Does high blood sugar worsen COVID-19 outcomes?

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As COVID-19 continues to rage across the U.S., researchers are digging deeper into how the virus wreaks havoc on the body, especially for those with a pre-existing chronic illness.

In a new study, researchers found why high blood sugar may trigger worse outcomes in people infected with the COVID-19 virus.

They also developed a blood sugar management tool that may help reduce the risk of secondary infections, kidney issues, and intensive care stays in people with diabetes, prediabetes, or obesity who get COVID-19.

The research was conducted by a team at Michigan Medicine and elsewhere.

In the study, the team tested 200 COVID-19 patients with severe hyperglycemia (high blood sugar).

They suspected the low grade, inflammatory nature of diabetes could promote the virus’s inflammatory surge, resulting in insulin resistance and severe hyperglycemia.

Specifically, these patients are at an increased risk for mechanical ventilation, kidney replacement therapy due to kidney failure and requiring medications known as vasopressors to stop dangerously low blood pressure or steroids to combat acute respiratory distress syndrome.

The research team developed a tool to identify and manage high blood sugar in COVID-19 patients, placing them into certain risk categories that looked at hyperglycemia severity, presence of obesity, level of insulin resistance, the extent of kidney dysfunction, and evidence of rapid changes in inflammatory markers.

The newly created hyperglycemia management aimed to find a way to monitor patients’ diabetes without having to use more personal protective equipment to visit the rooms all the time.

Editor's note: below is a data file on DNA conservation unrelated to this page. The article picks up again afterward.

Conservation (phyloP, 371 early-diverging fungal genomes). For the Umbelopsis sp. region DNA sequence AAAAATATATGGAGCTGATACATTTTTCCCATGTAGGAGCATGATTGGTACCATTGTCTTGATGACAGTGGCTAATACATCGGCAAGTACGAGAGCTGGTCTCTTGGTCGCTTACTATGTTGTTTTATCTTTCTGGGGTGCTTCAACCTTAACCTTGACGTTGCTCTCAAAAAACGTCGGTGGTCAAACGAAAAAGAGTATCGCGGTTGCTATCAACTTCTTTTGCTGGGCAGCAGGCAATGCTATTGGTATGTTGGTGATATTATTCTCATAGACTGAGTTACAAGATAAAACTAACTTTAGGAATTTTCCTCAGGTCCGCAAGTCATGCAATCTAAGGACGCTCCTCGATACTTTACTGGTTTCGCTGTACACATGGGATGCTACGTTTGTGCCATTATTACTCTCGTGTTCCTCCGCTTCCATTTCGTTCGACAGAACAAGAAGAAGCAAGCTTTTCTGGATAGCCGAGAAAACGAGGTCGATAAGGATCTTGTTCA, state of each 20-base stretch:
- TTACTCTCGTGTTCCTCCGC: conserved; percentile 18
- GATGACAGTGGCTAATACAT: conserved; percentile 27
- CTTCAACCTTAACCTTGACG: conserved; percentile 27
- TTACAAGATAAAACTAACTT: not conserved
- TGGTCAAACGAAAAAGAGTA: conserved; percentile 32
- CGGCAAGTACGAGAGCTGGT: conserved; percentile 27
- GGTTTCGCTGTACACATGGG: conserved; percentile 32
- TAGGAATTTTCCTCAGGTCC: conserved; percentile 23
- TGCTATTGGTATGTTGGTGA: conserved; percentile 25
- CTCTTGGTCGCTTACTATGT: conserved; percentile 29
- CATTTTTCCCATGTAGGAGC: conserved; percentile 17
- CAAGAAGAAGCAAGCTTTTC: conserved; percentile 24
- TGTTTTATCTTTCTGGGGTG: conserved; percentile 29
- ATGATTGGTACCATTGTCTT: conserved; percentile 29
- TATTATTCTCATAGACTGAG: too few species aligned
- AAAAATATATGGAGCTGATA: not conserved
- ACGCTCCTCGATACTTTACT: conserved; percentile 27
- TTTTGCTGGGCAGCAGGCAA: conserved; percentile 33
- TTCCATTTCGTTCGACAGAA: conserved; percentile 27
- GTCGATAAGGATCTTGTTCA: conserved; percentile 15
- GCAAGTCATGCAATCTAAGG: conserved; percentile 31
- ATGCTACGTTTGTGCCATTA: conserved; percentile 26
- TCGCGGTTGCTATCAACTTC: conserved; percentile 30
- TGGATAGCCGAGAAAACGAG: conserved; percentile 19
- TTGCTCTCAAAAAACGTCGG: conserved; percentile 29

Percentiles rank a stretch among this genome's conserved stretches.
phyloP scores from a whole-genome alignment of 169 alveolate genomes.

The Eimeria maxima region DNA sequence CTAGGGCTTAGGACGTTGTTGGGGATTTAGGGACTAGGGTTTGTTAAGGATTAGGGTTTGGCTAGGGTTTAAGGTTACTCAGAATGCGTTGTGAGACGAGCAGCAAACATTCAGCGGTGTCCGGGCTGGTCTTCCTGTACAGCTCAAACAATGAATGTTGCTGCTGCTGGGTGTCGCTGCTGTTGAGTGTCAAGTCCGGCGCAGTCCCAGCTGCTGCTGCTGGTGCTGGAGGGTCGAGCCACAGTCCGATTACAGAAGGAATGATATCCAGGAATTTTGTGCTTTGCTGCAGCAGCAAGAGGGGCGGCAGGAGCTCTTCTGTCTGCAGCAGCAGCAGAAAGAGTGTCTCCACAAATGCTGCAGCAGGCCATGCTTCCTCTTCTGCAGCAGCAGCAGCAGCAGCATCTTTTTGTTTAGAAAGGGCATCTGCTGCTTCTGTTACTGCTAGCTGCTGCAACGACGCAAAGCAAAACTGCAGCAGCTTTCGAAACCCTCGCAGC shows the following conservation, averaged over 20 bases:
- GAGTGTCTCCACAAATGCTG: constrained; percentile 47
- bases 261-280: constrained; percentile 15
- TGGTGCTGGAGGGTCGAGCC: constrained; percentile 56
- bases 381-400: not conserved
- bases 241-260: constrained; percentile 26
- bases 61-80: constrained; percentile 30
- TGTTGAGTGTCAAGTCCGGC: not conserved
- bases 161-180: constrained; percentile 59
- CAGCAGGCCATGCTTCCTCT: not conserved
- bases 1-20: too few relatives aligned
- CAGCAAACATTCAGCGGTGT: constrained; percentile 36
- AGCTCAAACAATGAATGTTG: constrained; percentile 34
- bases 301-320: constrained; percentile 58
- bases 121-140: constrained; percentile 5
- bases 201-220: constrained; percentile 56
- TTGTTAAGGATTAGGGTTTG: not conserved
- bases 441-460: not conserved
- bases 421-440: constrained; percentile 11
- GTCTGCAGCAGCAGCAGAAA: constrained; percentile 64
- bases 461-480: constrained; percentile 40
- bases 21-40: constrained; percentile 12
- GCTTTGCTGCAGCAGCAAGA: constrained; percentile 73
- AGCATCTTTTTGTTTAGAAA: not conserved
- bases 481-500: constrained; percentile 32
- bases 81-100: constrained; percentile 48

It was also important to reduce the health care provider’s exposure to the virus as much as possible.

Although typically accurate, a continuous glucose monitor wouldn’t be as helpful because a patient’s low blood pressure and the use of blood pressure medications could falsely elevate blood sugar levels.

The new protocol called for insulin delivery every six hours, and at the same time a nurse would check in on the patient.

Some patients who were on ventilators or receiving high doses of Vitamin C would get their arterial or venous blood sugar levels checked, replacing the need for the team’s blood sugar check.

For those with the highest blood sugar levels and severe hyperglycemia, insulin infusions were an option for patients until their levels fell between a normal range.

The result of these efforts helped successfully lower blood sugar levels without increasing nurse contact or the overall burden on primary care teams and PPE usage.

One author of the study is Roma Gianchandani, M.D., a professor of internal medicine.

The study is published in Diabetes.

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